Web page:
Figs are long-lived plants, which originated in Persia. Figs need warmth and shelter to grow and crop well in the UK, although now that our winters tend to start later they are cropping more heavily.
When to plant
Container-grown fig trees can be planted at any time but spring is ideal as it allows them plenty of time to get established before the cold weather starts.
Where to plant
To grow fig trees in the UK you will either need to plant them against a warm, south-facing wall or grow in a container. A warm, sunny position is vital because the fruit needs warm sun to ripen. Fig trees can also be grown them containers. Make sure the pots are standing on pot feet to allow water to drain away. Fig trees planted in the ground should have their roots restricted to keep the size of the tree small but encourage heavy cropping.
You can also grow figs in a greenhouse, but it should not be heated over winter.
Browse the Saga Garden Centre for great offers on fruit and vegetables now.
Looking after figs outdoors
Add a stout support system you can tie your tree to, as the branches can snap in gales due to their large leaves.
Figs are surprisingly hardy but winter protection is advisable - thick fleece is ideal.
Restrict the roots with wooden shuttering or paving slabs placed under the ground. This minimises the size of the tree and maximises the fruit crop. Normally the bottom of the containerised box under the ground is left open to aid drainage.
A nine-inch layer of rubble is recommended because figs are tap-rooted. They would be very miserable if they couldn’t get their roots down.
What to feed
Feed your figs with a general fertiliser like Growmore in spring and then mulch them with well-rotted organic material.
A seaweed feed applied in the growing season as directed will toughen up the foliage.
Once the fruits form, water on a weekly potash-rich tomato feed until August.
If you have restricted your fig it may be thirsty, water it well in the warm summer weather. If your fig drops its fruit in June, it’s thirsty.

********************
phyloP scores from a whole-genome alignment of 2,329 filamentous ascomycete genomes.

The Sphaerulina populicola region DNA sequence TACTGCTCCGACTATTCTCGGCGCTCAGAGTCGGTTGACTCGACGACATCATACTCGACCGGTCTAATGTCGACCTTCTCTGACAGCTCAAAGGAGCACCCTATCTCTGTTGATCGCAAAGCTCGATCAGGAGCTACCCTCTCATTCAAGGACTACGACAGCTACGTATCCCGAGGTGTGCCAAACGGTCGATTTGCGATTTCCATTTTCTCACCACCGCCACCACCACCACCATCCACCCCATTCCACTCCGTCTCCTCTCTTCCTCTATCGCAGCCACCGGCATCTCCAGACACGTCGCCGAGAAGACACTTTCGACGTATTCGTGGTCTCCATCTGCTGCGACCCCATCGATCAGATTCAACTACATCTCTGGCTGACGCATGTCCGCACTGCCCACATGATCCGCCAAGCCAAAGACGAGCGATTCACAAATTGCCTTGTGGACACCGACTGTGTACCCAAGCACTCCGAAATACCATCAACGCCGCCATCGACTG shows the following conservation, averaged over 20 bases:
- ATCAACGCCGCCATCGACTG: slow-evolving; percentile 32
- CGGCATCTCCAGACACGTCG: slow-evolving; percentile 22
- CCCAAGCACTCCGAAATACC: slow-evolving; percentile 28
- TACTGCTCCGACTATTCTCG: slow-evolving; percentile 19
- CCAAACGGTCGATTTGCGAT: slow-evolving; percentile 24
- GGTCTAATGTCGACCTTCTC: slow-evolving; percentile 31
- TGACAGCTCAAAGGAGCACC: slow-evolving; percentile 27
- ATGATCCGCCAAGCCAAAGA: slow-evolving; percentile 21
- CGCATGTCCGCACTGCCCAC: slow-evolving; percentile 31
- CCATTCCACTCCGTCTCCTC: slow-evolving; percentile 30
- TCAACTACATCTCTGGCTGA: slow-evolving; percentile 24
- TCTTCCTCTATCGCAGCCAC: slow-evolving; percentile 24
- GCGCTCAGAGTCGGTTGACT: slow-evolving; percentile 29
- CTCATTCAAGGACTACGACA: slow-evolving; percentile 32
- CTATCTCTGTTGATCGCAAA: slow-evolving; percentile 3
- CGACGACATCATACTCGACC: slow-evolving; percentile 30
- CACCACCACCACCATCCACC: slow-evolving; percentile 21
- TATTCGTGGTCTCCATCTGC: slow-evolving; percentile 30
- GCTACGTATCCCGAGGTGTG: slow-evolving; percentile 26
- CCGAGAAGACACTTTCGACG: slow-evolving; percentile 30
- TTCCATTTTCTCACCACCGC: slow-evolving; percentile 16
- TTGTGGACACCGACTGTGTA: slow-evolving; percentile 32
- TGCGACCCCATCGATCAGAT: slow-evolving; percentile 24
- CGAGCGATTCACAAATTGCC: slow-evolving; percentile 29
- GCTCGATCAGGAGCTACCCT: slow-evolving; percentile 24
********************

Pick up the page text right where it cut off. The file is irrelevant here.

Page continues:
Growing figs in containers
If you grow fig trees large pots always stand them on pot feet and move them undercover during winter because the roots are much more vulnerable to cold weather if grown in containers.
Keep the soil just moist during winter and then pot on in March to a larger pot, about two to three inches bigger in diameter, using John Innes no 3. Add crocks to the bottom for drainage.
Find out more about growing fruit trees in containers
When it crops
Figs are ripe when the stalk bends and the fruit hangs down and produces a droplet of sugar from the base. In theory it’s possible to get three crops on trees grown in warm greenhouses.
Container-grown figs will usually provide two crops in sunny summers if they are kept under glass between August and April. The over-wintering ones ripen in May and the later batch is in September.
Pots brought inside in late September will probably only crop once. Figs in the ground produce only one crop too - in late summer.
Remove any figs larger than pea-sized that haven’t ripened properly by August, but leave the pea-sized fruits alone: these will develop into your main crop next year.
When to cut back fig trees
In June you should pinch out the growing tip of every other young shoot on a fan-trained tree to encourage lower, bushier growth. As shoots develop, tie them into the wires.
For containerised figs you should cut out dead stems and weak branches in March before growth starts. Come mid-June, remove the shoot tips from the new growth, leaving four to five leaves.
Find out more about growing exotic fruit trees in the UK
Fig varieties that grow in the UK
The most successful fig for cool climates. Reliable and popular, this mid-season variety produces a profusion of large, pear-shaped, dark-skinned fruits with dark-red flesh.
Another very popular fig for outdoor culture in cool areas due to its hardiness. Midseason 'Brunswick' bears large fruits with yellowish-green skin and reddish flesh.
'Rouge de Bordeaux'
A gourmet fig for a very warm, sheltered site, or a conservatory or greenhouse. Deep-purple skin with red flesh.
'White Marseilles', syn. 'White Genoa'
Attractive, pale-green to white skin with pale, almost translucent flesh. A good variety for growing outdoors. Cardinal Pole introduced 'White Marseilles' to Lambeth Palace in 1525. His trees are still flourishing.
The new look Saga Magazine is available now for just £12 for 12 issues...